Given the era of the boys' series books contained in e-book archives, it was a given that the boys would experience more adventure and danger than their female counterparts.
Boys were definitely boys in those days, and while the girls did get to solve mysteries, frequently face unpleasant people, and even encounter spies, the boys invented, fought in wars or against enemies, were shot at, participated in long trail rides or motor rides, hunted and faced wild animals (not to mention wild men—outlaws and such), occasionally used their fists, always used their wiles—and remained gentlemen to boot!
The granddaddy of all boys series' was the Rover Boys. They're quaint reading now, even for 19th century book fans: they speak in pseudo-British slang (the opening stories take place in the boys' boarding school, Putnam Hall, and their schoolmates were spun off into yet another series). During their adventures the boys age, eventually marry, and their sons take over the youthful tales.
Probably the most famous of the boys' series was Tom Swift. Despite decades of "tom swifties" jokes, the Tom Swift series was a serious set of books about young Tom, a budding inventor and his inventor father, and what seemed like the constant efforts of other, lesser inventors to steal Mr. Swift's blueprints, patents, etc. The first books discussed machinery like motorcycles and motorboats, which, while commonplace to us, were quite novel to the readers of 1910. Later inventions included electric guns and other more fanciful equipment. Tom, like the Rover Boys, aged, married, and had a son, Tom Swift Jr, who participated in more space-age adventures with rocket ships and ray guns.
As time passed, the boys' series leads were often paired with the newest technology. There were boy motorcyclists, boy radio operators, boy motorboat owners, boy motorists, boy submariners, and, of course, boys involved with the newest, most amazing invention of all, the airplane. There were several boy aviator series, most of which took place during "the Great War." Their names changed, but the plots mostly followed the same plots: the gallant American boys flying for freedom against the "Boche" (Germans), saving the helpless and foiling evil spies. (If you blanch at the thought of ten-year-olds flying airplanes, driving cars and motorcycles, and thwarting enemies, please recall that the term "teenager" had not been coined when these books were written. The "boys" represented in series books were usually seventeen to nineteen years old.)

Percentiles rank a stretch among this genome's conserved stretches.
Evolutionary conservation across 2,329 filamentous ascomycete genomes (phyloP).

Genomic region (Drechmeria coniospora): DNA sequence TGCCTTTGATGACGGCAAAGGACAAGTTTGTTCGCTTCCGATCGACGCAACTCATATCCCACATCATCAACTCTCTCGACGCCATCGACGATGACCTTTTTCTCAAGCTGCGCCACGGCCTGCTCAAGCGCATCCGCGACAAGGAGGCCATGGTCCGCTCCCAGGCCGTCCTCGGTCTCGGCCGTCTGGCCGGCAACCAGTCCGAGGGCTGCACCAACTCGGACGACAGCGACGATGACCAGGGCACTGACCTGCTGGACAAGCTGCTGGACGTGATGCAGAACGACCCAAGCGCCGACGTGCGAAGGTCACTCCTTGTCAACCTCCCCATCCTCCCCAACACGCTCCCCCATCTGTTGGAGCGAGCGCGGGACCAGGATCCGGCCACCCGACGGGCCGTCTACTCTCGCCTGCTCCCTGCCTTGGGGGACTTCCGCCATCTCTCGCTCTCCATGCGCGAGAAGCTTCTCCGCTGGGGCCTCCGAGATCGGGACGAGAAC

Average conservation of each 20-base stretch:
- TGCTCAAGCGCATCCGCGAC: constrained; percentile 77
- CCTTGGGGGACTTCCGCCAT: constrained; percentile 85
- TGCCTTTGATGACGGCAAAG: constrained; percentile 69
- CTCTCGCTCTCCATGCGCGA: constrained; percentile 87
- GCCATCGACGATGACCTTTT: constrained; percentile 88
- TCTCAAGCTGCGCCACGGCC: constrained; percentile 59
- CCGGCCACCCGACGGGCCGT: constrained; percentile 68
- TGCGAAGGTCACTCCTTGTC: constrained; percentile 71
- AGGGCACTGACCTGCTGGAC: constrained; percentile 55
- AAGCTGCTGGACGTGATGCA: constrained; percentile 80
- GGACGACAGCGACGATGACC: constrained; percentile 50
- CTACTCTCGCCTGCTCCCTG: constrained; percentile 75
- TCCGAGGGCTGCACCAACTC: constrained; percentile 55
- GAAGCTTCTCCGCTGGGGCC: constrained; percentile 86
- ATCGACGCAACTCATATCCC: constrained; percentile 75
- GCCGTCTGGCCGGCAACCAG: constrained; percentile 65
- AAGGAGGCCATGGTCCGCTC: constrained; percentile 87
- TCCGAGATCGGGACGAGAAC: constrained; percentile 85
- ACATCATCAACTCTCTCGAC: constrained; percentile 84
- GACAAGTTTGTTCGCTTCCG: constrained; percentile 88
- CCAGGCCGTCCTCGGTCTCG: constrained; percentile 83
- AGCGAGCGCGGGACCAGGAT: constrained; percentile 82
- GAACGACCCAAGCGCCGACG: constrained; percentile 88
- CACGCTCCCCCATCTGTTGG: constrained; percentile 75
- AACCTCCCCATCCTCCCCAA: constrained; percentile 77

A more typical set of boys to begin with were H. Irving Hancock's "High School Boys," initially a set of sports-themed books. "Dick & Co.," as they were often known, after their leader, Dick Prescott, also included Greg Holmes, Dave Darrin, Dan Dalzell (also known as "Danny Grin"), Tom Reade, and Harry Hazelton, all of whom lived in the town of Gridley and attended Gridley High. Well-mannered, honest "square fellows," they were nevertheless frequently tormented by the town bully and his toadies. Hancock followed with a summer series about the boys, and then, having exhausted their later schooling, wrote a series of "Grammar School Boys" adventures about them. Once the boys reached adulthood, however, they split into three groups, each with a series. Dick and Greg went to West Point, then became "Uncle Sam's Boys" and fought in Europe. (Dick, amazing as always, on his first day in the trenches spots a spy who has fooled everyone else, including the officers, for weeks!) Dave and Dan went to Annapolis, then participated in various famous naval encounters, including adventures in Vera Cruz. Very soon our young lads were officers commanding small ships! Tom and Harry took a less military approach and attended engineering school, then managed to be coupled on assignments in various wild places, including Mexico and Nevada, where they always earned the lasting hatred of the biggest, baddest gunslinger around (who, of course, they always bested with superior thinking).